Q: Why were such movies as “The Invisible Man” and “The Way Back” available on On Demand so quickly? — Patricia Bellows, via e-mail
A: It was a measure of the given films’ theatrical runs ending so soon, due to theaters closing because of the coronavirus pandemic. That cut any regular-run profits short, so the respective studios decided to rush the titles into On Demand, hoping to recoup whatever money it could in the short term.
Those movies were being made available at home for what a ticket to see them theatrically would have cost (or slightly more than that), but don’t expect it to be a permanent situation. It was a special circumstance caused by the health crisis, which made theater owners more willing to sign off on it. Such major titles as Tom Cruise’s “Top Gun: Maverick,” Scarlett Johansson’s “Black Widow” and the James Bond caper “No Time to Die” still are expected to be in theaters later this year.
Q: I have enjoyed “Walk the Line,” the movie biography of Johnny Cash and June Carter Cash. Did Reese Witherspoon or Joaquin Phoenix use their actual voices to sing the songs? — Fran Artis, Fremont, N.C.
A: They both did. Phoenix actually met Johnny Cash before he even knew about the movie directed and co-written by James Mangold (“Ford v Ferrari”) and released in 2005, while Witherspoon — who won an Oscar for her performance — intently studied existing material of June Carter Cash to be able to approximate her voice accurately.
Q: It was nice to see Michelle Borth back for the series finale of “Hawaii Five-O.” Why wasn’t it advertised that she’d be in it? — John Hayes, via e-mail
A: Well, the makers of the CBS reboot had to keep some surprises for the wrap-up, though it must be said that any true fan of the show had to have surmised there was a strong possibility that her role as Steve McGarrett’s (Alex O’Loughlin) on-and-off flame Catherine would figure into the ending somehow.
CBS took a gamble by sending the final “Five-0” episode to TV writers the day before the show was broadcast, but pointedly asked, “No spoilers, please.” Everyone pretty much held to that request, thus letting Catherine’s reappearance be a welcome treat for the “Five-0” faithful when it actually aired.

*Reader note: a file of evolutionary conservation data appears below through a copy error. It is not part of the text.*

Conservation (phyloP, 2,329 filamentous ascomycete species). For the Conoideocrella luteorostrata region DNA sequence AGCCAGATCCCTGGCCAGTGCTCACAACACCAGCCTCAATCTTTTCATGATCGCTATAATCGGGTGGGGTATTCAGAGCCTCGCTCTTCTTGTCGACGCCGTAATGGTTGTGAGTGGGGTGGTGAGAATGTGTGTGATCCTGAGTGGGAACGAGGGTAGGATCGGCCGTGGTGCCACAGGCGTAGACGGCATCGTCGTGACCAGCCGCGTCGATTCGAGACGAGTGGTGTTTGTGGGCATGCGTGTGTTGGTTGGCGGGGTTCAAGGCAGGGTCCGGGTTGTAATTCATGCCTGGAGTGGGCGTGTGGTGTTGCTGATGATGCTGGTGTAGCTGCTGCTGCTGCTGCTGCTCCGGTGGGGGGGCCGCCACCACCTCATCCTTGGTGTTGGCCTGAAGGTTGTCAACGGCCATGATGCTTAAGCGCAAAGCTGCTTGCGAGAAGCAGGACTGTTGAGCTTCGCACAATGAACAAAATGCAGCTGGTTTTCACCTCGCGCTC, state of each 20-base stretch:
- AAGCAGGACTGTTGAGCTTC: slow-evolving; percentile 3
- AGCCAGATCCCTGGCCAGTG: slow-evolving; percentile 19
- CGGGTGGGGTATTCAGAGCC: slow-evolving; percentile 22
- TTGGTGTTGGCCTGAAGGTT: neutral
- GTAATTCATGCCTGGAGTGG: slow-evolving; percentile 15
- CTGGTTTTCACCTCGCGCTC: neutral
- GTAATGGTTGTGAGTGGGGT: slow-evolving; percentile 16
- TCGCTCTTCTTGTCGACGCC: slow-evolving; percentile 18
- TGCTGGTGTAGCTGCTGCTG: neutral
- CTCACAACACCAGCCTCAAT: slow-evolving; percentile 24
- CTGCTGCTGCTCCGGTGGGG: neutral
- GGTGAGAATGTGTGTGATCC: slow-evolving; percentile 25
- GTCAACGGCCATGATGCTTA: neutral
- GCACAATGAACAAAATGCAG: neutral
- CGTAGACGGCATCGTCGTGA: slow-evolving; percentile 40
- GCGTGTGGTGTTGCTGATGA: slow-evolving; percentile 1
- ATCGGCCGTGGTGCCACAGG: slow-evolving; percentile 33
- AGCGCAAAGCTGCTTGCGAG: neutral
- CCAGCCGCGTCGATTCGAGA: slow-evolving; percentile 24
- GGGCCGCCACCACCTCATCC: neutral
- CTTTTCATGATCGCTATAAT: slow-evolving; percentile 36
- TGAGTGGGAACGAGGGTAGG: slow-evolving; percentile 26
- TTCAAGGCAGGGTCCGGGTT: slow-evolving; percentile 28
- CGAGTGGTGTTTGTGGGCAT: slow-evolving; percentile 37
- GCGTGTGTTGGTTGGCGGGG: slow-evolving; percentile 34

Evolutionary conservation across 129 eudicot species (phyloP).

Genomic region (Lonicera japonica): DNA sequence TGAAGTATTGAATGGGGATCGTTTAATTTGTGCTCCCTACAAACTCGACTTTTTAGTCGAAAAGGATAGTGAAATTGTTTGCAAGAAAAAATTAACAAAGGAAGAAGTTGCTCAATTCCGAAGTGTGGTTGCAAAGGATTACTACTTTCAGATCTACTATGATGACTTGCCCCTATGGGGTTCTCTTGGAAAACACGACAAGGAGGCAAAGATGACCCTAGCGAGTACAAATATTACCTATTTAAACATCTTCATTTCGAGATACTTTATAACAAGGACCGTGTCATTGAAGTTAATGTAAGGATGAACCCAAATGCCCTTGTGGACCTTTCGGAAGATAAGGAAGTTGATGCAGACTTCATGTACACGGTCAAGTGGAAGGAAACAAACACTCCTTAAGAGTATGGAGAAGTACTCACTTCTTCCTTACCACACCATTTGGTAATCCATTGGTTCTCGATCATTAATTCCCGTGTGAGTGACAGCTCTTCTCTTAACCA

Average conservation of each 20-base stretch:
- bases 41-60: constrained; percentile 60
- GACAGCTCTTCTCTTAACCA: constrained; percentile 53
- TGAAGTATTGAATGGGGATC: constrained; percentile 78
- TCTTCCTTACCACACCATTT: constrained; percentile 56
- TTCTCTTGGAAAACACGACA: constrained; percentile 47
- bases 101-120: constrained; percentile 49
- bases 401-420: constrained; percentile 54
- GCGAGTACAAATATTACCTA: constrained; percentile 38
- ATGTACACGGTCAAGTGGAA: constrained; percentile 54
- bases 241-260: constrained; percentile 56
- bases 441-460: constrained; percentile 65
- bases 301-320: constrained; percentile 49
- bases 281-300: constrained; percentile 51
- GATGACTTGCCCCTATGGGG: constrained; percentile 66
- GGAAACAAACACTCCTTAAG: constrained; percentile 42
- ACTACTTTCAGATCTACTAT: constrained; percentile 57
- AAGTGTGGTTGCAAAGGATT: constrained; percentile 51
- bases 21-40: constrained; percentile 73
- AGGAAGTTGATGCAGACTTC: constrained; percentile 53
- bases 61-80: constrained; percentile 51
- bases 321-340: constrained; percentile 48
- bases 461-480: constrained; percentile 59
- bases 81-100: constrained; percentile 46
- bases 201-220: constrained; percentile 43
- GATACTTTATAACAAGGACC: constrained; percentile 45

Q: Is there any chance that the Western series “The Magnificent Seven” with Michael Biehn, Eric Close and Ron Perlman will be shown again on TV? Is it available on DVD? — Kay Berresford, Negley, Ohio
A: Though it’s not in the current lineup, repeats of the show — which originally aired on CBS from 1998 to 2000 — were staples of Saturday nights on the channel This TV for a while. There’s always a chance it could return there, since its programming consists many of MGM-produced offerings, which “The Magnificent Seven” was.
The movies that inspired the show also turn up there often, since those were released by United Artists, which MGM bought the bulk of the film and TV library from. Interestingly, Robert Vaughn had a recurring role in the television version after having been one of the original Seven on the big screen in 1960. The two seasons of the series were released on DVD in 2005 and 2007, with a “Complete Series” set issued in 2008; they still can be found for purchase fairly easily online.
Q: I saw Rowan Atkinson in the James Bond movie “Never Say Never Again.” Is that where he got the idea for his Johnny English character? — Brad Donnelly, Cranston, R.I.
A: Actually, though Atkinson played the character in three movies (to date), the idea actually came from three writers … Neal Purvis and Robert Wade, who also have worked on the actual Bond series, and William Davies (the brother of Michael Davies, who developed “Who Wants to Be a Millionaire” for the U.S. audience).
It might be thought that Atkinson’s “Mr. Bean” was an inspiration for his “Never Say Never Again” as bumbling Bond contact Nigel Small-Fawcett (opposite Sean Connery, in his final turn as Agent 007), but “Bean” didn’t come until seven years after his Bond stint. In a way, then, Nigel was a set-up for much of the work that Atkinson since has become renowned for globally.